From this point, The Culling implements a combat system that is wholly unique to the genre, which is a literal rock-paper-scissors game of block-shove-attack. When someone attacks, block; when someone shoves, attack; when someone blocks, shove. It’s a very simple concept, but one that takes a lot of practice to learn the intricacies of the dance, such as how to trick your opponent to think you’re attacking when you’re shoving, or feinting your attacks. You can craft — or occasionally find — ranged weapons throughout the game, but they are not the main focus of combat. Rather, they are another tool in your chest; a chest that’s also full of traps and buffs, allowing players to set traps for other contestants and be buff-ready when they charge through the door into your poisonous punji sticks.



    Long story short: The Culling plays wholly different than any of the other battle royale games, and attempts to seriously compare and conflate the two can be detrimental to the industry on the whole. It creates misconceptions in players which then adversely affects the overall sales of a game, leading to a dwindling player base even weeks after launch. We’re experiencing this with The Culling on Xbox One right now, which has averaged 3,500 players on the console in the past week (1,700 right now). When I have reached out to people to inquire why they hadn’t picked up the $20 battle royale game, the first of its kind on a home console, most told me they were waiting for PlayerUnknown’s Battlegrounds to release later this year.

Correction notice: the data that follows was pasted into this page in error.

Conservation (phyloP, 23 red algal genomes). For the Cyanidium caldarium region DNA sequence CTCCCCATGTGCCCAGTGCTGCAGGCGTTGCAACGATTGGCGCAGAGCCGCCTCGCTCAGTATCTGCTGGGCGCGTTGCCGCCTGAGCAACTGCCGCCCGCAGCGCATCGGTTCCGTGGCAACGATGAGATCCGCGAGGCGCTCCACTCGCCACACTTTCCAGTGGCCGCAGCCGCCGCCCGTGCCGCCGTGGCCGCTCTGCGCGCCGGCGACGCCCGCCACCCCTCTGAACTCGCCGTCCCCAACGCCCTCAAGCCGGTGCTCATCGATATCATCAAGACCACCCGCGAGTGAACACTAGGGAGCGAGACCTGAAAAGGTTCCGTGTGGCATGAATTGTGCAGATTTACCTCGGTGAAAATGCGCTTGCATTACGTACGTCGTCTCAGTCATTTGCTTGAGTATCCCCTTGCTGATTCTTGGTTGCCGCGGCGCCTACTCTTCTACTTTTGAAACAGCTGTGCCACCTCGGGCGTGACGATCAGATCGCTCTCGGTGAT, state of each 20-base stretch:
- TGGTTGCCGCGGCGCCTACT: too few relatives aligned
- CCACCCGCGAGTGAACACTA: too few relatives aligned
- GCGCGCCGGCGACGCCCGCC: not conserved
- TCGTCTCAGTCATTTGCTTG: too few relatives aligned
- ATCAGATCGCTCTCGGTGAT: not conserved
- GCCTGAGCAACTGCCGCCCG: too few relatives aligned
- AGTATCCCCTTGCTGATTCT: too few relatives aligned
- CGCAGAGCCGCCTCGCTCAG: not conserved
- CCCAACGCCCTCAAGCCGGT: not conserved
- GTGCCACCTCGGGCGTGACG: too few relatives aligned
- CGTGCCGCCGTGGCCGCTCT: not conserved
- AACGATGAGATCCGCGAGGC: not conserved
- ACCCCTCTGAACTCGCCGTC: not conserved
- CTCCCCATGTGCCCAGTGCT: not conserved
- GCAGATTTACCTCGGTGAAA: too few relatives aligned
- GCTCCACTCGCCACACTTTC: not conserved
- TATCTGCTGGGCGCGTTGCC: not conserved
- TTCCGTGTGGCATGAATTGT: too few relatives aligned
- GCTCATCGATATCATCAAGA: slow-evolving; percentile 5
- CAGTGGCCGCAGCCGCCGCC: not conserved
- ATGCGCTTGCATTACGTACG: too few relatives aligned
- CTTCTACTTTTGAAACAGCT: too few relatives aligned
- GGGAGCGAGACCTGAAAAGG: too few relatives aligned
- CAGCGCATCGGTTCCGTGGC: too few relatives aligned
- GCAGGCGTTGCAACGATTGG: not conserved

This misperception can partially be attributed to the fact that the battle royale genre on the whole is relatively new. Since there is relatively little to compare each new IP to, many gamers find themselves making less-than-accurate comparisons to the few other titles on the market; in this case namely PUBG and H1Z1. It’s human nature to want to compare things to past examples that we have and are familiar with; it helps our brains to make better sense of what we’re seeing. When it comes to critical reception of a video game however, this can be a dangerous habit, as it can lead towards gamers completely writing off a title they may have actually enjoyed. I personally play The CullingPlayerUnknown’s Battlegrounds, and H1Z1: King of the Kill, and I love them all because of their differences. Even if I manage to win without getting a single kill.



    I think it’s very important to make this distinction between these games, because all it takes is a pervasive misconception about a game to cause a large percentage of a potential player base to avoid it completely. Games should be able to stand on their own merits, without being compared to another title and forced to stand against it. This is especially true if the games are nothing alike, such as The Culling and PlayerUnknown’s Battlegrounds or H1Z1. We’re at the age in gaming now where we’re starting to see relatively new ideas come to life, which has the potential to spawn an entirely new genre as we’ve seen here. We should embrace these developments for their uniqueness and attempts to bring something new to the table; not write them off because someone else made a slightly similar project first.

    Now, if you’ll excuse me, it’s time to go Cull some fools.




    Matt Ferguson
    Matt Ferguson holds a Master of Arts in Foreign Policy from Carleton University, and a Bachelor of Arts with Honors in History & Classics from Trent University. In his short time being involved professionally in the video game industry he has managed live streaming events at bars, ran competitive tournaments in Canada, worked with G4, and started his own Twitch Community. He also spends far too much time cuddling his cats.